About Me

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I live in the Florida Keys. I've been in the military and worked inside the Beltway. I've had 22 technical books and two novels published. I fly, boat, dive, shoot, and swim pretty damn well.

Friday, February 29, 2008

US Military History Expressed in Food

Some people are so darn clever! This fantastic video describes the modern history of US Warfare in the food of the countries in conflict. It is insightful and devilishly clever. Listen carefully because creating the sound track was probably nearly as much work as creating the visuals.

How good is your knowledge of history? Did you get them all right? Need help? Okay, there is a cheat sheet HERE Okay, one hint. The Russian pile is beef stroganoff. But, see how well you do first! Clever stuff!

Thursday, February 28, 2008

We Have Met the Enemy and They Are....

This piece from YouTube shows some of the differences in how a non-technological society handles its problems... And, we want to SAVE these people from themselves?

Boeing has a contract with Homeland Security to install an integrated system of sensors on the border called SBInet. Oh my.
According to this article (surprise!), it doesn't seem to be doing too well. (I AM shocked!) More Here and Here
Of course, the first thing anyone with any background thinks of is the "McNamara Line" and "Igloo White".

Someone who is a Glenn Beck "Insider" (I am not) needs to send this to Beck. He had Michael Chertoff on his TV show the other day talking about this sensor fence and Chertoff seemed proud of it.
I looked at a couple pictures of the sensor towers and the first thought I had was "Kludge". The whole thing doesn't "look" right. If it doesn't "look" right, it often doesn't "work" right. I've purchased towers, sensors, and antenna systems like this in the past. I'd have cancelled the whole damn project just because it looks like a cluster of parts stuck up there on the top of the tower with no system integration.

New Air Force Ad Campaign

I fly an Air Force flag from the pole out on the dock. I stopped at MacDill's BX the other day to get a new one and all they had was a white thing with that new "bent" set of wings on it. I think it's a sad day in hell when the Air Force flag is white!

Fortunately, my friend Lee found me two blue ones, so I'm in business for a while.

It looks like the Air Force is getting into business too. The Air Force is rolling out a big ad campaign. The theme seems to be "Hey We're Important Too" ..

Here are two examples from YouTube


http://www.youtube.com/watch?v=_h1ozsCPjok I recognize some of the footage from an excellent 48 minute DVD sponsored by Being called "Fighter Pilot Operation Red Flag"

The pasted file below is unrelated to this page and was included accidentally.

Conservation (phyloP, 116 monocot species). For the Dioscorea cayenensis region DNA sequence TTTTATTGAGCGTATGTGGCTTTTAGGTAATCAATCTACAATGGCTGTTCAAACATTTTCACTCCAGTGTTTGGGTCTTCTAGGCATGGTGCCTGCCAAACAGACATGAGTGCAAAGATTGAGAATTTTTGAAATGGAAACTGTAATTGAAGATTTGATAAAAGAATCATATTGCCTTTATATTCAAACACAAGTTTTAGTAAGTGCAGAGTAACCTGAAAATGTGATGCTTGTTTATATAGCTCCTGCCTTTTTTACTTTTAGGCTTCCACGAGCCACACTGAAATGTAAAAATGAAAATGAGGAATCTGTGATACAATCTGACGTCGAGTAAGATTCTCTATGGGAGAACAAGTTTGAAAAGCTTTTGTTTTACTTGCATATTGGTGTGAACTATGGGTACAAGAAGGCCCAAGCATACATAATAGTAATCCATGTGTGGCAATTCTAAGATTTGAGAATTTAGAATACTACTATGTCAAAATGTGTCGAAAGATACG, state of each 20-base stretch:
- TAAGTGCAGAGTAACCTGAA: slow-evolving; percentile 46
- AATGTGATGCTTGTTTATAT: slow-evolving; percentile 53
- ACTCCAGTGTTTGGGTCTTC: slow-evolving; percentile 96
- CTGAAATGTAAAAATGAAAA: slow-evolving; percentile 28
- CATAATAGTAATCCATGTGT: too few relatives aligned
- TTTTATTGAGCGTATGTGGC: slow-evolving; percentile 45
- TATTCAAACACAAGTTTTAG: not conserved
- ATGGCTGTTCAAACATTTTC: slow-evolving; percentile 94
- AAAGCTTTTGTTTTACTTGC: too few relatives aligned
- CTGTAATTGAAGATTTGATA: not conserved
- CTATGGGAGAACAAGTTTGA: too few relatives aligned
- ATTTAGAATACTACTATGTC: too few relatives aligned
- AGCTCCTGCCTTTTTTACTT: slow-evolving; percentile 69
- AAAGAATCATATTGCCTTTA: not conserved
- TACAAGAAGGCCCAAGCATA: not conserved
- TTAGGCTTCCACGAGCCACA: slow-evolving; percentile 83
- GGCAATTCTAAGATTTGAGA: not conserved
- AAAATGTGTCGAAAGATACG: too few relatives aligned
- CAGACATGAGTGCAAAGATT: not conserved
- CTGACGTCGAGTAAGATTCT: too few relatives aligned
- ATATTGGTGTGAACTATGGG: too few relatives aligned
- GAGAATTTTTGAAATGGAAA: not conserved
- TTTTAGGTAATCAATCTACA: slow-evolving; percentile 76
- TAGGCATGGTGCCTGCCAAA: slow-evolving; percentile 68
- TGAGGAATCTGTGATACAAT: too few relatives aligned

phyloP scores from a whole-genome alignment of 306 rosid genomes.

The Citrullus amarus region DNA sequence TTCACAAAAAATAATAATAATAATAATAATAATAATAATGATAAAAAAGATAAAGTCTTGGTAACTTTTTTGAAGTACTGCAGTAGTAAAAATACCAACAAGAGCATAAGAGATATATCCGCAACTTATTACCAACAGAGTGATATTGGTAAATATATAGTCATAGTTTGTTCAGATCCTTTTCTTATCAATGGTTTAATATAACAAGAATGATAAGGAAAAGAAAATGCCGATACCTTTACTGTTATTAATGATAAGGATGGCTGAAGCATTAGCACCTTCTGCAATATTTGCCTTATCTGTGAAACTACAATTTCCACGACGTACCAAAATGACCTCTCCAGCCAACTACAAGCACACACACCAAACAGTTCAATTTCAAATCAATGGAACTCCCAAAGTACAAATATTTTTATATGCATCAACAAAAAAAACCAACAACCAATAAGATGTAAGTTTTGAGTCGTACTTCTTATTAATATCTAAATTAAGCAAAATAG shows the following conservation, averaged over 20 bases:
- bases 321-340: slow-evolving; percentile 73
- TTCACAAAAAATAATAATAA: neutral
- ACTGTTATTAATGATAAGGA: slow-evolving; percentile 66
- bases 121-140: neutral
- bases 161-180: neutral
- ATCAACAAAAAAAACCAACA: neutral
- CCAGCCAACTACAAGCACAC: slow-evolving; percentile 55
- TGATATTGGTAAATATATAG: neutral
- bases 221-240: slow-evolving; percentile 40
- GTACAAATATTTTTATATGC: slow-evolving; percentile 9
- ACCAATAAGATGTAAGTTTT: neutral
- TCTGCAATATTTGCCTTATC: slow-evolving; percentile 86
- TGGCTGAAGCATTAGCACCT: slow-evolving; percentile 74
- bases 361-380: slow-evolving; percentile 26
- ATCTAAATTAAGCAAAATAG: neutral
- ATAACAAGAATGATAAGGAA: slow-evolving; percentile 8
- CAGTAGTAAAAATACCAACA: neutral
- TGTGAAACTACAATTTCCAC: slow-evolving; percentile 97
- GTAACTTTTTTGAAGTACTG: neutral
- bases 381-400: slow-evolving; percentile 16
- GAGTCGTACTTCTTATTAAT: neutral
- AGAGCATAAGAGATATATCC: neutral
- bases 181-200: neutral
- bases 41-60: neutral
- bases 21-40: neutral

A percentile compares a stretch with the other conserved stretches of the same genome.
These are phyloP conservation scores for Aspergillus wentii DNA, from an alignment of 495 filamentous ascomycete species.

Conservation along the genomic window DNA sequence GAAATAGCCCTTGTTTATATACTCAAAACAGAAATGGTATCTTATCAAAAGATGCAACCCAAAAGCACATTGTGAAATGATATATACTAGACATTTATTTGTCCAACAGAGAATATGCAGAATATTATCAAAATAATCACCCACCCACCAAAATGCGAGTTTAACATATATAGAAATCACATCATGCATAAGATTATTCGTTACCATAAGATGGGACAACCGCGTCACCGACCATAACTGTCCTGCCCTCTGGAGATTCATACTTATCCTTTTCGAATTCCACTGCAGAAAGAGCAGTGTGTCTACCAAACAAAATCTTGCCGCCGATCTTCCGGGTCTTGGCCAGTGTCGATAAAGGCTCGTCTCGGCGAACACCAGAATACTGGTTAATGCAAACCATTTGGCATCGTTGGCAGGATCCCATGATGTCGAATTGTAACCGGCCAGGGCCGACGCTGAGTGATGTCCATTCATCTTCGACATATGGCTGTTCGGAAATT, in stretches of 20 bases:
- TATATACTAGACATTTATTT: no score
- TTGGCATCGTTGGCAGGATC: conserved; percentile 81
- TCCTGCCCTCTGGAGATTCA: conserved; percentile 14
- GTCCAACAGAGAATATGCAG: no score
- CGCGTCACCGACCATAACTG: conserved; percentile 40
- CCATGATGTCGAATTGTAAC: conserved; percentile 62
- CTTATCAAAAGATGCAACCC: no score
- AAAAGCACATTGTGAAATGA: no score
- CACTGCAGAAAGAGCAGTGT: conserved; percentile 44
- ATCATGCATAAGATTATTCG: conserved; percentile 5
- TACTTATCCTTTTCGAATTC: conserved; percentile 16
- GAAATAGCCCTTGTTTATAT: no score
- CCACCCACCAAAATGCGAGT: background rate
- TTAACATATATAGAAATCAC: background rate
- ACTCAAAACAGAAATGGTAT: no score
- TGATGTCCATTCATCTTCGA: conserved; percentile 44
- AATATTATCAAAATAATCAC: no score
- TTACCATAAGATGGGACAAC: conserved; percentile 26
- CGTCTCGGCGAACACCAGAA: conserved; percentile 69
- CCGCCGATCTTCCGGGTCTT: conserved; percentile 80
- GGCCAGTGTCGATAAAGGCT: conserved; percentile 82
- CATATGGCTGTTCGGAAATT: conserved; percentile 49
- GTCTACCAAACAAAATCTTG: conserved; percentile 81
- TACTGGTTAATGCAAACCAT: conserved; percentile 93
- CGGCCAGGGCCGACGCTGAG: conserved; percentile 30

Montana Speaks up on Gun Law Review

I had an earlier posting on the upcoming review of a District of Columbia gun law by the Supreme Court. The State of Montana has a unique position on the review. It seems that the entry of Montana into the United States was pre-conditioned on the right of individuals to bear arms. That right is guaranteed in clear language by the state constitution.

See THIS ARTICLE for more.

(As an aside.. Once we lived on a golf course in an uppity community called Sandestin in the Florida Panhandle. We had a big lot and golfers always lost balls in the rough. .. sometimes they lost them DEEP in the lot.

On a whim, years before, I had bought a 6 foot tall bear carved out of redwood. So, I made a sign and hung it around his neck. It said, "Support the Right to Arm Bears". Yup, the Resort Association sent me a letter asking me to refrain from making "political statements". They didn't get the joke.)

The Sad Story of USCG Procurements..

The highly recommended WIRED Magazine DANGER ROOM has an interesting story concerning the newest class of US Coast Guard Cutters, the DD-250 Bertholf, and their problems with TEMPEST. (Emissions from on-board electronics).

Here are my comments:

COTS meets TEMPEST. The services are mandated to use Commercial Off-The-Shelf stuff as much as possible. Okay, no sense paying to re-invent the wheel.
But, COTS don't know TEMPEST. COTS barely knows FCC Part 15! My laptop tears up my AM radio and my cellphone gets into everything electronic when it turns on or rings. COTS is noisy, RF wise.

The big question will be, "What is the threat?" TEMPEST is all about evaluating the threat of interception of compromising emissions.
Does a Cutter sitting tied to the dock in Key West face a TEMPEST interception threat? From whom and at what level of sophistication? How close do the bad guys have to be? If, because of physical precautions, the intercept antenna can't get closer than 100 yards is that a threat?